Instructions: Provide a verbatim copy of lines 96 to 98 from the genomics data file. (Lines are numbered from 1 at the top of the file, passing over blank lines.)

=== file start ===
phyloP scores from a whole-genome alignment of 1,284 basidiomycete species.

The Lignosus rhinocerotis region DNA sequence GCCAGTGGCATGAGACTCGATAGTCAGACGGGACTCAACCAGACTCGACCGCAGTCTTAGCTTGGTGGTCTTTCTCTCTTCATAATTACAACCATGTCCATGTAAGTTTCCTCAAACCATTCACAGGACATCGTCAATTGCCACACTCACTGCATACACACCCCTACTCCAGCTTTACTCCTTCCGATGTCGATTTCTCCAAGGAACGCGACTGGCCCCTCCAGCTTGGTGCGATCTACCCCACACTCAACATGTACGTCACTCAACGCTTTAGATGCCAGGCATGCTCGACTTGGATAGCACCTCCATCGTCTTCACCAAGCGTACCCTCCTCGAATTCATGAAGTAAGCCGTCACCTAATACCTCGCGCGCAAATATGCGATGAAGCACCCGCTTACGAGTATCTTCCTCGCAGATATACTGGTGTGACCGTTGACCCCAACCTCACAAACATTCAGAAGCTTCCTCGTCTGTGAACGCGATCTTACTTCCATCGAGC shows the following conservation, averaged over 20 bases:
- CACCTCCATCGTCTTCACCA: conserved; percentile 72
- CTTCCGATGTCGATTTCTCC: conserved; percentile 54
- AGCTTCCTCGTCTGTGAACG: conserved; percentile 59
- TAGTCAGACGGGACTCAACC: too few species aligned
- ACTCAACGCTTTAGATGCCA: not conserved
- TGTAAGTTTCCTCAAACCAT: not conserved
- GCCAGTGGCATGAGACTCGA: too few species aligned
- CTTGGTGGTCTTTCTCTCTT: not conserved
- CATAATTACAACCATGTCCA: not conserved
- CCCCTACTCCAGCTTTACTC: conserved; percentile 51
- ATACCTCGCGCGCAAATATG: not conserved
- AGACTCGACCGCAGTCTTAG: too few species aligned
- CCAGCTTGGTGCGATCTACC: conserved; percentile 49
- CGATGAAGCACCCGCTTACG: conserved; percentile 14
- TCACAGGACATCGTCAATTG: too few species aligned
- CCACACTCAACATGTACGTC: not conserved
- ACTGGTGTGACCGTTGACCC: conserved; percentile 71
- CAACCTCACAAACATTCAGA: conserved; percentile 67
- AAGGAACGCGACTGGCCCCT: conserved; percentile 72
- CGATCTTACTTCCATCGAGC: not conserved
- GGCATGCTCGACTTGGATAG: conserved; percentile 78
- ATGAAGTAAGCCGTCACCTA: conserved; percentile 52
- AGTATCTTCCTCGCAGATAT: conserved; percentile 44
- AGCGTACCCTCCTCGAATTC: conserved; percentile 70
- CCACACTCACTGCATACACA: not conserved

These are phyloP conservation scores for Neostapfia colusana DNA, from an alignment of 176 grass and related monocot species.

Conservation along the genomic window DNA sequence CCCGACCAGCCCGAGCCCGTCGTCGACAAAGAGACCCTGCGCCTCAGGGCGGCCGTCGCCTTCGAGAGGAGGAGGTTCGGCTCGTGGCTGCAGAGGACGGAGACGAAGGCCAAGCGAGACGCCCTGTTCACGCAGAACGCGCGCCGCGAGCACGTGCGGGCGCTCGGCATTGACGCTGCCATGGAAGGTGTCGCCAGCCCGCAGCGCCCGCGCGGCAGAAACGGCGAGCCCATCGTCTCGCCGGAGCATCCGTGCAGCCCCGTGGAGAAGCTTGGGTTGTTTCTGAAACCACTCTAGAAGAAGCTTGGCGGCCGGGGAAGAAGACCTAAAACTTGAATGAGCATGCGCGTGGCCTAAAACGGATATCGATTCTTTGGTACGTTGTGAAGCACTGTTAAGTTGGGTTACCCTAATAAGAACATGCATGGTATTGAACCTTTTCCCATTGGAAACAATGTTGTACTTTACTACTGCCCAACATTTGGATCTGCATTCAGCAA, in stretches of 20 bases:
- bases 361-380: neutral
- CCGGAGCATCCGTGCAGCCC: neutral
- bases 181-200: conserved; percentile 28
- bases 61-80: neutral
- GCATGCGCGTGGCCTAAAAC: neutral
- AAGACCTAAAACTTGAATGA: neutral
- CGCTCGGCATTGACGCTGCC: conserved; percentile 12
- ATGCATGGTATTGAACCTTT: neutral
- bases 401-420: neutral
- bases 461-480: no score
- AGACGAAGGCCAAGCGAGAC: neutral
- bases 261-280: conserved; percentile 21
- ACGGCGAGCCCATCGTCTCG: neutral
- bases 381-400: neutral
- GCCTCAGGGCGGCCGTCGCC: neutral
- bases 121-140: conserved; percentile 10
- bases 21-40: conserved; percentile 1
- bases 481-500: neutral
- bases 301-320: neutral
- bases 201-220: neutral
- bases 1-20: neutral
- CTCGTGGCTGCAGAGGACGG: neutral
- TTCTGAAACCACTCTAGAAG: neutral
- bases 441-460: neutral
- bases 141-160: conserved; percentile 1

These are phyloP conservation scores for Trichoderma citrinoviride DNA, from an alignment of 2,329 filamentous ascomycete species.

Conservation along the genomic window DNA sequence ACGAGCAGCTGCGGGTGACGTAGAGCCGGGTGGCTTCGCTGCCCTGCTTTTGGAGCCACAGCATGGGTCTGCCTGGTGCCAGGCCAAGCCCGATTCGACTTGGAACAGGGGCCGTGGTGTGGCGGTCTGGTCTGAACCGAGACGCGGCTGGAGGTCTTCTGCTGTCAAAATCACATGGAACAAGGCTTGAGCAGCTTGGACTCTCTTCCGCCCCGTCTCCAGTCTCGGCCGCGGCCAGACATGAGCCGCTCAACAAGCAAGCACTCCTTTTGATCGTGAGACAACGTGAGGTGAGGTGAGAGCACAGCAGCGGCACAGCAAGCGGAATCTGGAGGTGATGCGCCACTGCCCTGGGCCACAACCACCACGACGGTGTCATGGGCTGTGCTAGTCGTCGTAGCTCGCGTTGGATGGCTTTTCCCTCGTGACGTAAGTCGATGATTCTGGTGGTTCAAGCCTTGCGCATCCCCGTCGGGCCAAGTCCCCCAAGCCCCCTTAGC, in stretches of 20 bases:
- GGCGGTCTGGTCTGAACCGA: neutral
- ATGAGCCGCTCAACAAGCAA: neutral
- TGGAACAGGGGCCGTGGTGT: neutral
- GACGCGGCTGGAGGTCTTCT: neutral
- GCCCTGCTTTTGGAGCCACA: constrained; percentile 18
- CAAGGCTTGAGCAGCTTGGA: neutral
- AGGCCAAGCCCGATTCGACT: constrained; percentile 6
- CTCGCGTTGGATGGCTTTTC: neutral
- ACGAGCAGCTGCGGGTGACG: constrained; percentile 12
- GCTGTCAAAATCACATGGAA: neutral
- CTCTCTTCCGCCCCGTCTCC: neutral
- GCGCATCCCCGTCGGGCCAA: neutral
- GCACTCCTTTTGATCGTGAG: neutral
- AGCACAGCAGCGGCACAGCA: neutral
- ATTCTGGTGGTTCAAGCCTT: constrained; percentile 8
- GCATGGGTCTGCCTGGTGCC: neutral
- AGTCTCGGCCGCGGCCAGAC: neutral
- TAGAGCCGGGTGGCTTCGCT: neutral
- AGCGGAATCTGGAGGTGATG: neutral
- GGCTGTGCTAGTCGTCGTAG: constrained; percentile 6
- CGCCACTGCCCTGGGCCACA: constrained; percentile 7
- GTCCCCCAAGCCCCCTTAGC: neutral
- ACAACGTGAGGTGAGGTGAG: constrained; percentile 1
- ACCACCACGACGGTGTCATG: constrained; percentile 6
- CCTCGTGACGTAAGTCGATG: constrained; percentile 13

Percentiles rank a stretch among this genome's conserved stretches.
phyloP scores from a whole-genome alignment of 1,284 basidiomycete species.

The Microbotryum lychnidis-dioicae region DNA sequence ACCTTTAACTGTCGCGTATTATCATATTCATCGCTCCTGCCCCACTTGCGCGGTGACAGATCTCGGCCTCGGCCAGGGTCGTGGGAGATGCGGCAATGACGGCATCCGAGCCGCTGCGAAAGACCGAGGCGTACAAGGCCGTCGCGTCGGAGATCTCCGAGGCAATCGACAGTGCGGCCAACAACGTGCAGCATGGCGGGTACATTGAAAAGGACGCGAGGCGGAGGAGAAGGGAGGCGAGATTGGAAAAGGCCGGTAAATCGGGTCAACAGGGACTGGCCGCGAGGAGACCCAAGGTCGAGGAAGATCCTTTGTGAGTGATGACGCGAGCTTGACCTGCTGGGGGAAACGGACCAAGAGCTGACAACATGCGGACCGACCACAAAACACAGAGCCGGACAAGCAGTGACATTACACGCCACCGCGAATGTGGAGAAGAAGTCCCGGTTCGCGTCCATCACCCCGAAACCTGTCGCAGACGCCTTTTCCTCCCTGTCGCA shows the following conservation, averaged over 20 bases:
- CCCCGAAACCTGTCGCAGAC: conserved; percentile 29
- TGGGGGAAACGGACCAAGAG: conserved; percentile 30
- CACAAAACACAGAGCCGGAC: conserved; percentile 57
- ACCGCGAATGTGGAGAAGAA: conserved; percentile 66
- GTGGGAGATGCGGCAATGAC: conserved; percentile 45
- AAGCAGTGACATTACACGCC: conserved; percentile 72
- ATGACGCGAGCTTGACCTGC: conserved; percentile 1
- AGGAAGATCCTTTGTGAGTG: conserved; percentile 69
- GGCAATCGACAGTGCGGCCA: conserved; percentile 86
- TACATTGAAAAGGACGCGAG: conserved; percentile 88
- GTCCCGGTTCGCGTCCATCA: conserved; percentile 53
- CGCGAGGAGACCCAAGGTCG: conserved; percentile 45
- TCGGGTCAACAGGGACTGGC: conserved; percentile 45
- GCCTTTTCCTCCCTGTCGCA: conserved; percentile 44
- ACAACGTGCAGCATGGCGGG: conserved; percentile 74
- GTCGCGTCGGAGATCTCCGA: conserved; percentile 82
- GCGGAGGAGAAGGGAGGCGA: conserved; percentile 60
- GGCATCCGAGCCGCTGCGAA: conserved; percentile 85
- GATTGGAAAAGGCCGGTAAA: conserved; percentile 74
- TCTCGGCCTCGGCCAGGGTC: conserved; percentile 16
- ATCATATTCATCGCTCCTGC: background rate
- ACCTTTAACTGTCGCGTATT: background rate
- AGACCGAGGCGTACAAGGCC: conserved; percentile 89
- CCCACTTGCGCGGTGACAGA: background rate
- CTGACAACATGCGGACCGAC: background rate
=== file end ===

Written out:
- CGCGAGGAGACCCAAGGTCG: conserved; percentile 45
- TCGGGTCAACAGGGACTGGC: conserved; percentile 45
- GCCTTTTCCTCCCTGTCGCA: conserved; percentile 44